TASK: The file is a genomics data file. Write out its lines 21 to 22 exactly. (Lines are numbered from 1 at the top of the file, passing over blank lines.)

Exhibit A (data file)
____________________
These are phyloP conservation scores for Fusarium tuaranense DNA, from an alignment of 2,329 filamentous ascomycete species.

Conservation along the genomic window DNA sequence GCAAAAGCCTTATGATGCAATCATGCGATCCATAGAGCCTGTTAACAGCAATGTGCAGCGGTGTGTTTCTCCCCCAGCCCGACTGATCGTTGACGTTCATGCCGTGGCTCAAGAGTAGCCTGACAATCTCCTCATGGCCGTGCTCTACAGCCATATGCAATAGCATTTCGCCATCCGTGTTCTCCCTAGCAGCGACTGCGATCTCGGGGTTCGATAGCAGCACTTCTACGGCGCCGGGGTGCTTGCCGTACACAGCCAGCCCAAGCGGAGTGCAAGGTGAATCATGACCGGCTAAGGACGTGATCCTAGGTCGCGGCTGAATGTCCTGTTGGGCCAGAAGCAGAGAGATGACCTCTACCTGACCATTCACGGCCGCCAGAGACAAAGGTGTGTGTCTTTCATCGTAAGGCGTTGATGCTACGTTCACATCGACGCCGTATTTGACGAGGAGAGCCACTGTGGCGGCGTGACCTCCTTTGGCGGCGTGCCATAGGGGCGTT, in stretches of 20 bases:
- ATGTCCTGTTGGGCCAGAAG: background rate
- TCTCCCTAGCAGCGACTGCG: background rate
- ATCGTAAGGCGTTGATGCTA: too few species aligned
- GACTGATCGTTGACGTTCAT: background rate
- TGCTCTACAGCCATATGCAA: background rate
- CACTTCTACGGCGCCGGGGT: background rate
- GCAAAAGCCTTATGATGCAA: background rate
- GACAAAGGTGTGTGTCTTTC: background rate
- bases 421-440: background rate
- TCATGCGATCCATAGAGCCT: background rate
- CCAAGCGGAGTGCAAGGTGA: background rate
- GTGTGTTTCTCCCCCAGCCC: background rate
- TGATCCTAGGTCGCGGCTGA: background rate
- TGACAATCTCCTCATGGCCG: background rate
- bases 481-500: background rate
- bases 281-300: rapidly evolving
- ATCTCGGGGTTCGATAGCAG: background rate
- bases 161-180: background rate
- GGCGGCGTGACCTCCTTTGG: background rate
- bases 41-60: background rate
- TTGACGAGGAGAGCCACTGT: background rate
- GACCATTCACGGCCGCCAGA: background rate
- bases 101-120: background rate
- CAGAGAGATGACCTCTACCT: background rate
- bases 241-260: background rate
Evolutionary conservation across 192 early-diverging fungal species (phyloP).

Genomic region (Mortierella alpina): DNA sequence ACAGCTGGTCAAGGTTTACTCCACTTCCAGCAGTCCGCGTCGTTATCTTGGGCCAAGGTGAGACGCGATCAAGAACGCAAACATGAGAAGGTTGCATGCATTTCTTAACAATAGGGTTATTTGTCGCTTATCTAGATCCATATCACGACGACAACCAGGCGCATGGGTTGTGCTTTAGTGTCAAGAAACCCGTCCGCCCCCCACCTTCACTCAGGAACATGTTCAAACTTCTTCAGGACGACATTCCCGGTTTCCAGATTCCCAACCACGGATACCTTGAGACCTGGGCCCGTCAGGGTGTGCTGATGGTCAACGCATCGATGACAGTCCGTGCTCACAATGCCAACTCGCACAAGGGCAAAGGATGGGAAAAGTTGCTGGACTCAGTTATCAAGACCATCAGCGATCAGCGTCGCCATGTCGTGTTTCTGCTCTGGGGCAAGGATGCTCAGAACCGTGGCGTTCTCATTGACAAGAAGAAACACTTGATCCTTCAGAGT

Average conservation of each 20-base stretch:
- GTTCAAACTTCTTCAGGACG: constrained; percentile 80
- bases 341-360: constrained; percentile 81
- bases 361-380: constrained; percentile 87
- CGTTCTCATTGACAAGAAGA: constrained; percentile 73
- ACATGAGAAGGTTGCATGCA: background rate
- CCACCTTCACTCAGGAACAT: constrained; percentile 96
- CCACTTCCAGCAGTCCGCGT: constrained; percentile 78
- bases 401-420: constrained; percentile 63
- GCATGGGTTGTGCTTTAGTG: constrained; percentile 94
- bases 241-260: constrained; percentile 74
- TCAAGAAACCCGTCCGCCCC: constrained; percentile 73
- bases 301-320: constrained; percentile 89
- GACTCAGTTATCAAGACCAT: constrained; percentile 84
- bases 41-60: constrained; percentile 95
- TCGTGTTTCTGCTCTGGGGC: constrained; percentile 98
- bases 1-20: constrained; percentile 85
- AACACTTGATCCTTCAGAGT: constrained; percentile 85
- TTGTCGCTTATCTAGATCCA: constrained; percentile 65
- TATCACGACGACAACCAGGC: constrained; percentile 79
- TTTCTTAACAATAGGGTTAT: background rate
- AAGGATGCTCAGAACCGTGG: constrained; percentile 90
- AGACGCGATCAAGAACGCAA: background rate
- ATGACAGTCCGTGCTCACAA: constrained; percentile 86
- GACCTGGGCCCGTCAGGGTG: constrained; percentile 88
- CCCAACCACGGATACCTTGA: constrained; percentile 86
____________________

- GGCGGCGTGACCTCCTTTGG: background rate
- bases 41-60: background rate